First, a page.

A historical novel that dramatizes the infiltration of Canada and the United States by German agents in advance of World War I.
In 1911, Kaiser Wilhelm II is increasingly certain that war is in his empire’s proximate future, so he begins to make early preparations. He eyes North America as a good place to start, especially because he’s resentful of the United States’ rising economic influence in South America and the Pacific. He tasks one of his closest confidants to be his personal spy on the continent, with a mission to create civil unrest, disseminate false information, gather intelligence, and distract Canadian and American authorities from the tumult in Europe. That spy—who goes by many aliases, but “William Johnson,” his British identity, is the one he uses most frequently—is the novel’s main character, and the bulk of the tale is told from his first-person perspective. He’s assigned a dizzying array of missions which take him on a tour of the Americas—including cities such as Montreal, Toronto, New York, Boston, Seattle, and others—sometimes linking up with other plots organized by the Kaiser from afar. Debut author Kane ingeniously appropriates actual history in his revisionist interpretation; for example, in real life, the famous Halifax explosion, caused by the collision of two massive vessels, was falsely rumored to be the work of German agents; here, it’s retold as an attack that William arranges. The author’s scholarly rigor and breadth are extraordinary throughout, and he also offers the perspectives of Canadian and British authorities, often expressed through various official memorandums. However, the overall plot lacks focus and can be exasperatingly difficult to follow; Kane shifts quickly and often sloppily from first- to third-person narration and buries readers under a mountain of bewildering detail. Also, the dialogue is tinny, melodramatic, and riddled with repeated clichés: “The plot thickens!”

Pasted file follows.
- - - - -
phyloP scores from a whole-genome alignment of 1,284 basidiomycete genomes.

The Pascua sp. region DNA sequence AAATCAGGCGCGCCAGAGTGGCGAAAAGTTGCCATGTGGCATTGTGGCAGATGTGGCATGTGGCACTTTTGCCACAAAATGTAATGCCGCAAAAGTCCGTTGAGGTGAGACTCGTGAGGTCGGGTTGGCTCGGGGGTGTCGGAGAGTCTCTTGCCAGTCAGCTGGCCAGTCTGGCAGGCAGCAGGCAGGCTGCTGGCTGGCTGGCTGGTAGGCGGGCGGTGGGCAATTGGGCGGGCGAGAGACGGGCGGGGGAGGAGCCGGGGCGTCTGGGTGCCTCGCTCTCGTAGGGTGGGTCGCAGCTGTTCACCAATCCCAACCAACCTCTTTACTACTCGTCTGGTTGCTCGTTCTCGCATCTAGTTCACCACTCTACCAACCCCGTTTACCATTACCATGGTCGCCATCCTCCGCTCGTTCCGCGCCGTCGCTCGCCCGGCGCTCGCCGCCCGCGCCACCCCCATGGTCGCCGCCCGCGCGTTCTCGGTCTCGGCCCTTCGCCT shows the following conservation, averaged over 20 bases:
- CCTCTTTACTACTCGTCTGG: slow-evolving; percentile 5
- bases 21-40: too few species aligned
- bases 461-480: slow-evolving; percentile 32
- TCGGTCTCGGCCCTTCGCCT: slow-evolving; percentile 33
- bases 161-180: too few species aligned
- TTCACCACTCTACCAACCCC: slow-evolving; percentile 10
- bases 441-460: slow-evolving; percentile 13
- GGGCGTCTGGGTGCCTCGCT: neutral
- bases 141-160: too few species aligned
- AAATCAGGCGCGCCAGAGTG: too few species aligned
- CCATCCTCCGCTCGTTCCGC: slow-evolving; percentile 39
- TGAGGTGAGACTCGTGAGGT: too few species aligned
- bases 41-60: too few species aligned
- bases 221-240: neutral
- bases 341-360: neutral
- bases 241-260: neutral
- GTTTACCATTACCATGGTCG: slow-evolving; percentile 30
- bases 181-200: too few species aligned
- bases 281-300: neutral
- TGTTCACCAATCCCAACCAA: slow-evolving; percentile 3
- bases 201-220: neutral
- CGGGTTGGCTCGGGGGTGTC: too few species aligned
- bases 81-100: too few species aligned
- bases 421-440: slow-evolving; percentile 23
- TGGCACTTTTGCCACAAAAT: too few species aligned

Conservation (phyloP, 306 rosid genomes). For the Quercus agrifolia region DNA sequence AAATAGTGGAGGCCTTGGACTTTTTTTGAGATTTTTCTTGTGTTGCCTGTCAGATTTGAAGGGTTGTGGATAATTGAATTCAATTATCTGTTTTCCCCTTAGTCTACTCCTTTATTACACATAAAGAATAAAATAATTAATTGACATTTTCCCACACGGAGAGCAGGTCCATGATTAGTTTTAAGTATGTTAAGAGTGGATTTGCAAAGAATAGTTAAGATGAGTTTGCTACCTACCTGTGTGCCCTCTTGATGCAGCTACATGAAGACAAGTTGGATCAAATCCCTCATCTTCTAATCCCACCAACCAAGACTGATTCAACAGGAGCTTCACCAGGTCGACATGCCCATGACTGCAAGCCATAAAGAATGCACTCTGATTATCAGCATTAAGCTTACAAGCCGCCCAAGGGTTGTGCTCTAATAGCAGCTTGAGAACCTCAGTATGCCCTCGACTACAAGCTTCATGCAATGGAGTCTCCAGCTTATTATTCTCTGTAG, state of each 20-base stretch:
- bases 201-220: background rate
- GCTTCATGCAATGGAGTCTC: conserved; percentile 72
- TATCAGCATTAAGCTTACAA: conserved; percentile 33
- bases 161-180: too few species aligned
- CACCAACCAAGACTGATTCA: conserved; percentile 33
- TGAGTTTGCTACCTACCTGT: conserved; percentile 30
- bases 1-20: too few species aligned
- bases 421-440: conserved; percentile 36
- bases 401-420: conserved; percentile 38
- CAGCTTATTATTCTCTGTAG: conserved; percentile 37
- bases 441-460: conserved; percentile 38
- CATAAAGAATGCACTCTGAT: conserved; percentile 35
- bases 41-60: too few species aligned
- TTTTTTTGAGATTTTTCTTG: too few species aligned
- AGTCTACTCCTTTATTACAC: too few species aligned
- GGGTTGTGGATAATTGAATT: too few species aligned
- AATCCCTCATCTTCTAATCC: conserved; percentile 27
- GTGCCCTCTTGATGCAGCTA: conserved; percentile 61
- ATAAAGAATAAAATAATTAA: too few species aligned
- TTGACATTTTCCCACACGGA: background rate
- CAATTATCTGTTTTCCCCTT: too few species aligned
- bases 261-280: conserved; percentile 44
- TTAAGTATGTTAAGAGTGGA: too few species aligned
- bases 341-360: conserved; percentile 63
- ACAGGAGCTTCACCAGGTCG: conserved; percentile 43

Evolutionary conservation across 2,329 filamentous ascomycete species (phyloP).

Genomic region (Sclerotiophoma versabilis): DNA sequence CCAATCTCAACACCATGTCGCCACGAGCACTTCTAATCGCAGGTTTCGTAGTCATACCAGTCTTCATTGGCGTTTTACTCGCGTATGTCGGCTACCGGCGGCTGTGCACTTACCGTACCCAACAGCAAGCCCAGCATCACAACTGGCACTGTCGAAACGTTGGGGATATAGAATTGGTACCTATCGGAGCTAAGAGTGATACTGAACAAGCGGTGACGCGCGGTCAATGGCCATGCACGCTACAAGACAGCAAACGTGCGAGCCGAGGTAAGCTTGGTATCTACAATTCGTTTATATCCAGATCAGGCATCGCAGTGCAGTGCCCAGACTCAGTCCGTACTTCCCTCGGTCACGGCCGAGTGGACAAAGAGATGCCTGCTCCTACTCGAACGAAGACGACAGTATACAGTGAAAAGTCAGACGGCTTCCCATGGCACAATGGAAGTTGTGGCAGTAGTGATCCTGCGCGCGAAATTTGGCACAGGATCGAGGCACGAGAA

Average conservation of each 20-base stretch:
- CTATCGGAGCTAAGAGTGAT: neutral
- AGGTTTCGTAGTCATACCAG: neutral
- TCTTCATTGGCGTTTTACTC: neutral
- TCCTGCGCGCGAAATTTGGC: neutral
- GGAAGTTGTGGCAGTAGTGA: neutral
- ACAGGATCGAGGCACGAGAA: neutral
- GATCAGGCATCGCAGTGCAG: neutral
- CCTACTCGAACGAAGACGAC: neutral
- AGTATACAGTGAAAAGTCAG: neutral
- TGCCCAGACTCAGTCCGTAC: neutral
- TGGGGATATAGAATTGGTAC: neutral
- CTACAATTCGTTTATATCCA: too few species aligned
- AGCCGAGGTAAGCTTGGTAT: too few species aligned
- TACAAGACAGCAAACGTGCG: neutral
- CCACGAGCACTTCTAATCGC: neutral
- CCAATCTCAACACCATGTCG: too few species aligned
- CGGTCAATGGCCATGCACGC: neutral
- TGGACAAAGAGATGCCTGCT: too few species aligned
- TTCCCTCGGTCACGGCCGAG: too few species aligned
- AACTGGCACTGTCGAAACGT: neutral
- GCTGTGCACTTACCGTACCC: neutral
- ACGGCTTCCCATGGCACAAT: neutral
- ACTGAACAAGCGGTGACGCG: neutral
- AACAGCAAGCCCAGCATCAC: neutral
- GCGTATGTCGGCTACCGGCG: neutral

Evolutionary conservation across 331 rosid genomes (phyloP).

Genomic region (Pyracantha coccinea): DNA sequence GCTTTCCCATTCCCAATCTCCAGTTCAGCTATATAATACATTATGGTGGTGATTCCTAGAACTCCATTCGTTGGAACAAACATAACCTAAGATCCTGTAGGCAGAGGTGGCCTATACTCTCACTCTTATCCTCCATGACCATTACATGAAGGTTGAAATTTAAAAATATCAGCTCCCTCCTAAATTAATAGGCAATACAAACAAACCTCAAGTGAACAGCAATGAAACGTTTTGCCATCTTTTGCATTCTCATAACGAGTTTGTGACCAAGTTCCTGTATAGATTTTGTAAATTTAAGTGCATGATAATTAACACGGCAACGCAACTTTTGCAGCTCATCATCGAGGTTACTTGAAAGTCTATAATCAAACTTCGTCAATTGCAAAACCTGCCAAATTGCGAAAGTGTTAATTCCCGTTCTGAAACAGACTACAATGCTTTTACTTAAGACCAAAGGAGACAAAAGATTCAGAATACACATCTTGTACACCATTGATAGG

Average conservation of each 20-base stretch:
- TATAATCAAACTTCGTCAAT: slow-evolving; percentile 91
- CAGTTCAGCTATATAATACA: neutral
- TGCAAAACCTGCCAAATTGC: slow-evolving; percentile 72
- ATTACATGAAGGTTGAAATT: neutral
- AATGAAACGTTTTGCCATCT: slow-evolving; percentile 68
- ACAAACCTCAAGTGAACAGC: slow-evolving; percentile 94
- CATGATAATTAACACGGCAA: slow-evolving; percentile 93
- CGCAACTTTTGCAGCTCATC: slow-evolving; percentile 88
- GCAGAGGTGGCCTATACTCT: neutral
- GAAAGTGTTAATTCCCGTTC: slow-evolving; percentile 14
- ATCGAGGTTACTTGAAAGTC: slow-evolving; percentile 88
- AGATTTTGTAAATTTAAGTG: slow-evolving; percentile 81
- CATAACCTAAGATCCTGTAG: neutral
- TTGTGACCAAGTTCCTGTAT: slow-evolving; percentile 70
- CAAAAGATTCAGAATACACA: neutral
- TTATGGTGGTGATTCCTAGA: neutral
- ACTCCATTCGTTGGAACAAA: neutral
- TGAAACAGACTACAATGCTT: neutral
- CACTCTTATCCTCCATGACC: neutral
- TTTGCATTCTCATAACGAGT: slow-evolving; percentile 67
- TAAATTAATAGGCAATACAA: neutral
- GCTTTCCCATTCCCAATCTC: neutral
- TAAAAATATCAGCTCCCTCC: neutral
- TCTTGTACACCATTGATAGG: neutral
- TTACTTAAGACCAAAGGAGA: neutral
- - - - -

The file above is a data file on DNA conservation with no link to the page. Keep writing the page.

A historically intriguing premise undermined by undisciplined storytelling.